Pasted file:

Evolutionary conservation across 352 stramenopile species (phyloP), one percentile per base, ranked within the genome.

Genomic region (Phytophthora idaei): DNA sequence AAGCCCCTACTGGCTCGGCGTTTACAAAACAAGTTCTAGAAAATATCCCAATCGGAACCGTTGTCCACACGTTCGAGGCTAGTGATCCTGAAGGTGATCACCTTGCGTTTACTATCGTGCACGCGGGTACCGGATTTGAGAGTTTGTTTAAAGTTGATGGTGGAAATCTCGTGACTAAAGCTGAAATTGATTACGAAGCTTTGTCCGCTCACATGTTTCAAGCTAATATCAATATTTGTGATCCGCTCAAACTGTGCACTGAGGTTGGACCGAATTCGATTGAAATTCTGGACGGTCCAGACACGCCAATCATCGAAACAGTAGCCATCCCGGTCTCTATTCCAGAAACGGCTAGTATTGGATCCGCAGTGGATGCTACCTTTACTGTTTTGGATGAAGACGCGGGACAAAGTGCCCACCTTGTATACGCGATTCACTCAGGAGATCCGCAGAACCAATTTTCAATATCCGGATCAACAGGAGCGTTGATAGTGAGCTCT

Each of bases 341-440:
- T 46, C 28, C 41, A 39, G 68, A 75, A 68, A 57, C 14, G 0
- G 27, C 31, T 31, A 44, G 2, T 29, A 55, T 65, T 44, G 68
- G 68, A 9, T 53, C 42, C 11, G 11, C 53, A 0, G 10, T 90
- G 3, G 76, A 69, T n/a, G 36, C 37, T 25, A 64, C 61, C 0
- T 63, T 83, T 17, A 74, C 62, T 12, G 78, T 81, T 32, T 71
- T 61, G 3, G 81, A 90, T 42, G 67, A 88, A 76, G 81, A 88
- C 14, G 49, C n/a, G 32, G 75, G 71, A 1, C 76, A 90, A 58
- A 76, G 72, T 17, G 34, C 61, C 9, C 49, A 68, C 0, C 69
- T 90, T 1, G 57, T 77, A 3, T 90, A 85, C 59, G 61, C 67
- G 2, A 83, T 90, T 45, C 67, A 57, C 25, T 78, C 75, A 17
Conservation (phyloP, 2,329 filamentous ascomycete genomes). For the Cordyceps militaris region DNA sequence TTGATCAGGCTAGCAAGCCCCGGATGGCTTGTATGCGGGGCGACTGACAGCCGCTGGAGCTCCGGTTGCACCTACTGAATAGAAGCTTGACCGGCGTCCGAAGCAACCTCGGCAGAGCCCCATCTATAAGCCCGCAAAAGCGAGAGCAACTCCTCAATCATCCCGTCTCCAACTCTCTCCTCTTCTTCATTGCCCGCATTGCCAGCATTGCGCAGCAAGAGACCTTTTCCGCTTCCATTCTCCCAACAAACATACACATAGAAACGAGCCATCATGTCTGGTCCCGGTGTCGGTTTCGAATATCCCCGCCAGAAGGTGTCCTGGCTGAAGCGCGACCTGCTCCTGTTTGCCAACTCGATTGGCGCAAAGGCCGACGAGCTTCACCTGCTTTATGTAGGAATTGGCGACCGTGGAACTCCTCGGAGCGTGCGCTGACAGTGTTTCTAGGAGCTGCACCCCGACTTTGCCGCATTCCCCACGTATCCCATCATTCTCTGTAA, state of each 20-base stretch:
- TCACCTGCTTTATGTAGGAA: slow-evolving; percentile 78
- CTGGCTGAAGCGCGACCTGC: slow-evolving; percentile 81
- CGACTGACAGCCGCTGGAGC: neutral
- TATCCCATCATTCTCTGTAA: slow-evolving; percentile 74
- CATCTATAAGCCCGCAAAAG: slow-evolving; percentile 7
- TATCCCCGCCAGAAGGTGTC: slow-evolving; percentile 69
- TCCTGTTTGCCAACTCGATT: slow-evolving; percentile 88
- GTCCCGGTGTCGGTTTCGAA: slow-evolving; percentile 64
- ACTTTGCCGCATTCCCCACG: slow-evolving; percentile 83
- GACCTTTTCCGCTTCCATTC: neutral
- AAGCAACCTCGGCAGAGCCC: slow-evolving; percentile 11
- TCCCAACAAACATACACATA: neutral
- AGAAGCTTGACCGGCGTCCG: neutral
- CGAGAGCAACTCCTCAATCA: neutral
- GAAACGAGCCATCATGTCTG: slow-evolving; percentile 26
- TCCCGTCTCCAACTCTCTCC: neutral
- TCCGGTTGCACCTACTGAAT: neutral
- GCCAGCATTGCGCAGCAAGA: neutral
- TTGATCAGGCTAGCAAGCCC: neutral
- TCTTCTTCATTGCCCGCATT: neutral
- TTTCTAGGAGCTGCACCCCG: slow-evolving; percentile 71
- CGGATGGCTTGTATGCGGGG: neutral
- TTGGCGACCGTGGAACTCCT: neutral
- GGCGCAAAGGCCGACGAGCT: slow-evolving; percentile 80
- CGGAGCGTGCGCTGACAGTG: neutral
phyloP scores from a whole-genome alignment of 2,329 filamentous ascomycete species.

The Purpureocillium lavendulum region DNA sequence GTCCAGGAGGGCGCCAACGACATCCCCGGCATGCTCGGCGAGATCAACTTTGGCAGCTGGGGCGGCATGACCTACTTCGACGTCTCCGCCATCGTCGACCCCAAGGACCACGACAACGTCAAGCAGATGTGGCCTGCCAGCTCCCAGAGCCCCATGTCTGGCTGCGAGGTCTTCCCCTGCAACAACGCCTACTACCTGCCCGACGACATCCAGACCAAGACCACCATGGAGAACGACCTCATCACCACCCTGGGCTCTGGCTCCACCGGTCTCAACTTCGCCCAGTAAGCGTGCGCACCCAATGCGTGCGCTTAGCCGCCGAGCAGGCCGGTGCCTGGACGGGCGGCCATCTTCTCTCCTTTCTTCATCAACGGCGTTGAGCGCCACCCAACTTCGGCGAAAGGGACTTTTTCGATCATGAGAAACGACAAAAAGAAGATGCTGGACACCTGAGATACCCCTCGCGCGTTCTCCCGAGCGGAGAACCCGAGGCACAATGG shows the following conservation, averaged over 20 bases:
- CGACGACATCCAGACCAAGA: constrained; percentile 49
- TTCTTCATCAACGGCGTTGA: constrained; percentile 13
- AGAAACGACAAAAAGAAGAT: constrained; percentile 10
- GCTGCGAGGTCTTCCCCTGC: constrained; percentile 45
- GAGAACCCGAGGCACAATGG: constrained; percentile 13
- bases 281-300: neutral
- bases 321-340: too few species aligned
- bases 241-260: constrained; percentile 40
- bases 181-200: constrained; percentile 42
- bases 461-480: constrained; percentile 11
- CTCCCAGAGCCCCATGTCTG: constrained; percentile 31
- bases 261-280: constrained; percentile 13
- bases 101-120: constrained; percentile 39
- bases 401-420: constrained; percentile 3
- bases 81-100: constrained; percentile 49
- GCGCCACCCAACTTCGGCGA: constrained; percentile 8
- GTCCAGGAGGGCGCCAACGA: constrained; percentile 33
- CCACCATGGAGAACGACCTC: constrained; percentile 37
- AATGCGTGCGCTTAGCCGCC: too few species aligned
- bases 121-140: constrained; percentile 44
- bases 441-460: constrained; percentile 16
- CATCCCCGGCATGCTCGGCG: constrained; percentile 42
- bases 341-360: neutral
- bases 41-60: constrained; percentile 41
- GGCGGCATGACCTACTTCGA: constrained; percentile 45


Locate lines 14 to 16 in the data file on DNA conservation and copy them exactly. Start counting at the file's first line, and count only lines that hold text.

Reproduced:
Conservation (phyloP, 2,329 filamentous ascomycete genomes). For the Cordyceps militaris region DNA sequence TTGATCAGGCTAGCAAGCCCCGGATGGCTTGTATGCGGGGCGACTGACAGCCGCTGGAGCTCCGGTTGCACCTACTGAATAGAAGCTTGACCGGCGTCCGAAGCAACCTCGGCAGAGCCCCATCTATAAGCCCGCAAAAGCGAGAGCAACTCCTCAATCATCCCGTCTCCAACTCTCTCCTCTTCTTCATTGCCCGCATTGCCAGCATTGCGCAGCAAGAGACCTTTTCCGCTTCCATTCTCCCAACAAACATACACATAGAAACGAGCCATCATGTCTGGTCCCGGTGTCGGTTTCGAATATCCCCGCCAGAAGGTGTCCTGGCTGAAGCGCGACCTGCTCCTGTTTGCCAACTCGATTGGCGCAAAGGCCGACGAGCTTCACCTGCTTTATGTAGGAATTGGCGACCGTGGAACTCCTCGGAGCGTGCGCTGACAGTGTTTCTAGGAGCTGCACCCCGACTTTGCCGCATTCCCCACGTATCCCATCATTCTCTGTAA, state of each 20-base stretch:
- TCACCTGCTTTATGTAGGAA: slow-evolving; percentile 78
- CTGGCTGAAGCGCGACCTGC: slow-evolving; percentile 81